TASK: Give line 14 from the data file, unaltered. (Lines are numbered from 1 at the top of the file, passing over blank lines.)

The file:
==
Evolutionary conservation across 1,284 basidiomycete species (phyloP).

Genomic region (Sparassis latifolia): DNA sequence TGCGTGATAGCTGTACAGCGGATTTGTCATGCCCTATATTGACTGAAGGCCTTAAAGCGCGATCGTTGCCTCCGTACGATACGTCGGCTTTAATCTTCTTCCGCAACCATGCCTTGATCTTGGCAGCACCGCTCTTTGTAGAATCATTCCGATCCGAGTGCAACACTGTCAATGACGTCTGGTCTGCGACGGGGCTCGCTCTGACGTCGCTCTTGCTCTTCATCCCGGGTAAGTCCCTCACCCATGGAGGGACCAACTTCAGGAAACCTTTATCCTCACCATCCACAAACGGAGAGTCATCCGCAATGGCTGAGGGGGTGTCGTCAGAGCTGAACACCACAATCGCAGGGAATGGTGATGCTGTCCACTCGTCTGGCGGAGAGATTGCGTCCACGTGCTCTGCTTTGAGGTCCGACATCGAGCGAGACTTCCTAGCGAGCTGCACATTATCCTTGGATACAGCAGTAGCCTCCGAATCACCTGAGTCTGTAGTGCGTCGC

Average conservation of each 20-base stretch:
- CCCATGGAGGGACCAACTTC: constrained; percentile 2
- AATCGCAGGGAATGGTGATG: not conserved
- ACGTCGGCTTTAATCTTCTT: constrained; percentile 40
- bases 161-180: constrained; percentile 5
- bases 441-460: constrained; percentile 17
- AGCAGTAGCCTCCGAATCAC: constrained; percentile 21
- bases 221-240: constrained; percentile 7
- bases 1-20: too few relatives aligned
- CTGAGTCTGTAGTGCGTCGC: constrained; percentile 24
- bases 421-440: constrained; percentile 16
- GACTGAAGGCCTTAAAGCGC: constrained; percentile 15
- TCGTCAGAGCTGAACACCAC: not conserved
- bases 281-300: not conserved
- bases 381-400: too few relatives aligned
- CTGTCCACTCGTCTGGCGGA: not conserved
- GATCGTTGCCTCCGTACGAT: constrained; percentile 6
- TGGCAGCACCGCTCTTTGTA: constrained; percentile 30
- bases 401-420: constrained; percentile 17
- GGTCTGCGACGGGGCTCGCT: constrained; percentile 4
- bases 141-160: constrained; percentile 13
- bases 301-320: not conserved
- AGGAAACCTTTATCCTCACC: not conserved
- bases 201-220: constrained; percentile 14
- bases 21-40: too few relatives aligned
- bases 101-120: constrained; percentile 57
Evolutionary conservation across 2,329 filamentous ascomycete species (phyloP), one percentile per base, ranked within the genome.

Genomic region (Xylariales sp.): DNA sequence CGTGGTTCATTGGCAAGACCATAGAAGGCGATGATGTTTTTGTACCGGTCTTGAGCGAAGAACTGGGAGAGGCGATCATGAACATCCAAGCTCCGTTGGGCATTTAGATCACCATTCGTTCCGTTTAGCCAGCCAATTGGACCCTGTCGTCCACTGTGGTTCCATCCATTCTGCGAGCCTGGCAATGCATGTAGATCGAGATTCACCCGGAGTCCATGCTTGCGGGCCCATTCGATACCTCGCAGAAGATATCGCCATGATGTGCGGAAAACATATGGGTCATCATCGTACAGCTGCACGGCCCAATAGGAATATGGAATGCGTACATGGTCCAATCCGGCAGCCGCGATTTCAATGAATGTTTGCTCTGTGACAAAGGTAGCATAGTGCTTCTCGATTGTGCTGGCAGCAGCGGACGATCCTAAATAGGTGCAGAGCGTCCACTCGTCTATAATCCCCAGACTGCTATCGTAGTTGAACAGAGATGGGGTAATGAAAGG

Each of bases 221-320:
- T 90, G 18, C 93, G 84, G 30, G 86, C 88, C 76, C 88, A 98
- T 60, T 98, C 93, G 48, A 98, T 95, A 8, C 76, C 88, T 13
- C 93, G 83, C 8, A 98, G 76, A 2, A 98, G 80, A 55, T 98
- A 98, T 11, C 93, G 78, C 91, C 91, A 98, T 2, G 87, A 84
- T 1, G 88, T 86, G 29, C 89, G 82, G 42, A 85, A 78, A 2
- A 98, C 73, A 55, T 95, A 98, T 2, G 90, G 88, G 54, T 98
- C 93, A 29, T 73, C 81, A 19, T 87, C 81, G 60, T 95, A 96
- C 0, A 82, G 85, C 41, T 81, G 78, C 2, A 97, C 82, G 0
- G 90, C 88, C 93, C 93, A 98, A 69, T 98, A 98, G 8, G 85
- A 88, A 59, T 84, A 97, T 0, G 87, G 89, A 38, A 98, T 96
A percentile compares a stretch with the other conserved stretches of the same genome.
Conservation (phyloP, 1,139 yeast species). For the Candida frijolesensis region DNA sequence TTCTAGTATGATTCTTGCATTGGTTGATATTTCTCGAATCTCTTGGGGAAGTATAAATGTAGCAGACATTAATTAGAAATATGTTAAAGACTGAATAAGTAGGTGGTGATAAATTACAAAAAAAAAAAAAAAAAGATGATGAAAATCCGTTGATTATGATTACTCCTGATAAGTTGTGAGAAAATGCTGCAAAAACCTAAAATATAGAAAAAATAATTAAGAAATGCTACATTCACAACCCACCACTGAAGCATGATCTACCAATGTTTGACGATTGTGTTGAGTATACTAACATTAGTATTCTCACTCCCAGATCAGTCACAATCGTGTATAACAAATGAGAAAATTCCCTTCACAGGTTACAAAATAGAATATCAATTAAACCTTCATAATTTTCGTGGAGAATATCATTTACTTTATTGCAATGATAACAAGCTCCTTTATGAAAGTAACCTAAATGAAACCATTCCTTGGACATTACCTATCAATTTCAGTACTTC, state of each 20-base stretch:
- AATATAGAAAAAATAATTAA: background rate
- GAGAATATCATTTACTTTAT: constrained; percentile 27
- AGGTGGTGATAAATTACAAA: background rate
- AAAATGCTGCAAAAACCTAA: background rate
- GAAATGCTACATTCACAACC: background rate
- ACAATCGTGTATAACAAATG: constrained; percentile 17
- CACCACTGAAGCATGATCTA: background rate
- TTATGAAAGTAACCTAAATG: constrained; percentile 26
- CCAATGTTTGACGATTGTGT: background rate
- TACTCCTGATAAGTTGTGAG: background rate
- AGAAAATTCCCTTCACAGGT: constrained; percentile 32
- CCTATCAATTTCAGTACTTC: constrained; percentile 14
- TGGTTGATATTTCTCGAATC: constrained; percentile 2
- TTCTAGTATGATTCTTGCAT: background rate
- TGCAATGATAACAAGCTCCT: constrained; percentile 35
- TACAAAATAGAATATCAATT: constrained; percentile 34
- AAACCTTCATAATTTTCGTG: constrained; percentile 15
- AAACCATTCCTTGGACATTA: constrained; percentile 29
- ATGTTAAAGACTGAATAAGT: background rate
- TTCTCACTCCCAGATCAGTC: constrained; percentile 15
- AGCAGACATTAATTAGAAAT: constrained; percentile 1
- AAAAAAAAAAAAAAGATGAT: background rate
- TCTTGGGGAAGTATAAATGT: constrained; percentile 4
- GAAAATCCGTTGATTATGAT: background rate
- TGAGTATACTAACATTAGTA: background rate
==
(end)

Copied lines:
- GACTGAAGGCCTTAAAGCGC: constrained; percentile 15